27 No matter how big actors get, they always somehow think, ‘Today is it — tomorrow everybody’s going to wake up and hate me.’
28 In acting, you’re subject to what everyone else does to you: the light someone else puts on you, the pace someone else sets for the scene, how someone else cuts you together, what they throw away and what they keep. Pretty soon you realize, ‘This is great, but there must be something a little more.’
# Fact
1 Has come out of retirement to play Helen in Ray Meets Helen (2016) opposite Keith Carradine. She had no intention of getting back into the business, but she’s a friend of director Alan Rudolph and his wife, and they gave her the script and she couldn’t resist. Filming started in May 2016.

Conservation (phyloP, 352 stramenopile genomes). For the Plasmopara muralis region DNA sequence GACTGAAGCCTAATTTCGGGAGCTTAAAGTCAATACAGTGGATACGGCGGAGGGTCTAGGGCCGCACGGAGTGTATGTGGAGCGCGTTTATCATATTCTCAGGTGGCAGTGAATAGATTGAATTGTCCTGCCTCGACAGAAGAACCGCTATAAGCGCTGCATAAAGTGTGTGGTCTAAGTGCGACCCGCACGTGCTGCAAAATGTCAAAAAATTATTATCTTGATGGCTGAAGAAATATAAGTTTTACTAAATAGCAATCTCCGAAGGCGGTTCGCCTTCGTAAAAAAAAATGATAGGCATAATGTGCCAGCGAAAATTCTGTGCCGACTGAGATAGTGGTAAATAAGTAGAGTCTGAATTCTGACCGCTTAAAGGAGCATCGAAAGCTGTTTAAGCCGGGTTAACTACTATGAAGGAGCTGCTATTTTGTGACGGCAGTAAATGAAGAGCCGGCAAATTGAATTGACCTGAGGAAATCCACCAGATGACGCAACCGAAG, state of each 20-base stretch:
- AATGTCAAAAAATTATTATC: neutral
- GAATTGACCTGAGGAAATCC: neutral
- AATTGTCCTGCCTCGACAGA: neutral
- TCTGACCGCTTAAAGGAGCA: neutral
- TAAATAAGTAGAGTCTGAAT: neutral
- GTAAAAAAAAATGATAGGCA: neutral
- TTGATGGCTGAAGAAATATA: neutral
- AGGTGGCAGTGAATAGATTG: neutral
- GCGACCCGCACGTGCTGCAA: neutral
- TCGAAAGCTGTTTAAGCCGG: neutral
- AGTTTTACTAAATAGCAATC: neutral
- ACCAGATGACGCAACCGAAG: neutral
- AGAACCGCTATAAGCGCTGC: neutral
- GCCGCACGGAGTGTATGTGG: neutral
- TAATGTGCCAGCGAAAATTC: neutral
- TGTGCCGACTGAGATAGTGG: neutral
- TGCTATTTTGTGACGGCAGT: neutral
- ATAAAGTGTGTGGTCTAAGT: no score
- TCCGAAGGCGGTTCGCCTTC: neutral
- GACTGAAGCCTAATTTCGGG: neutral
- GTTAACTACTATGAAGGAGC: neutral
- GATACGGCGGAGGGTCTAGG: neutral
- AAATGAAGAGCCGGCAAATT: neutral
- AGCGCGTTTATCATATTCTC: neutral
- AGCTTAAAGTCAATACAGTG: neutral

2 In her autobiography, some of the terms used to describe Clint Eastwood are “monster,” “sociopath” and “human failure”.
3 Was in consideration for the role of Denise Marshall in Earthquake (1974) that went to Geneviève Bujold.
4 Cited under the pseudonym Miss Smith in “Life Extension: A Practical Scientific Approach” by Durk Pearson and Sandy Shaw.
5 Offered the main role in Emmy-winning TV film My Sweet Charlie (1970) but turned it down.
6 Even though she played the leading female role in The Heart Is a Lonely Hunter (1968), during Oscar season Warner Brothers decided they would suggest that voters consider her for Best Supporting Actress instead of Best Actress, hoping she’d have a better chance of winning. She lost the award anyway to Ruth Gordon (for Rosemary’s Baby (1968)) who went on to co-star with Locke in the Which Way movies.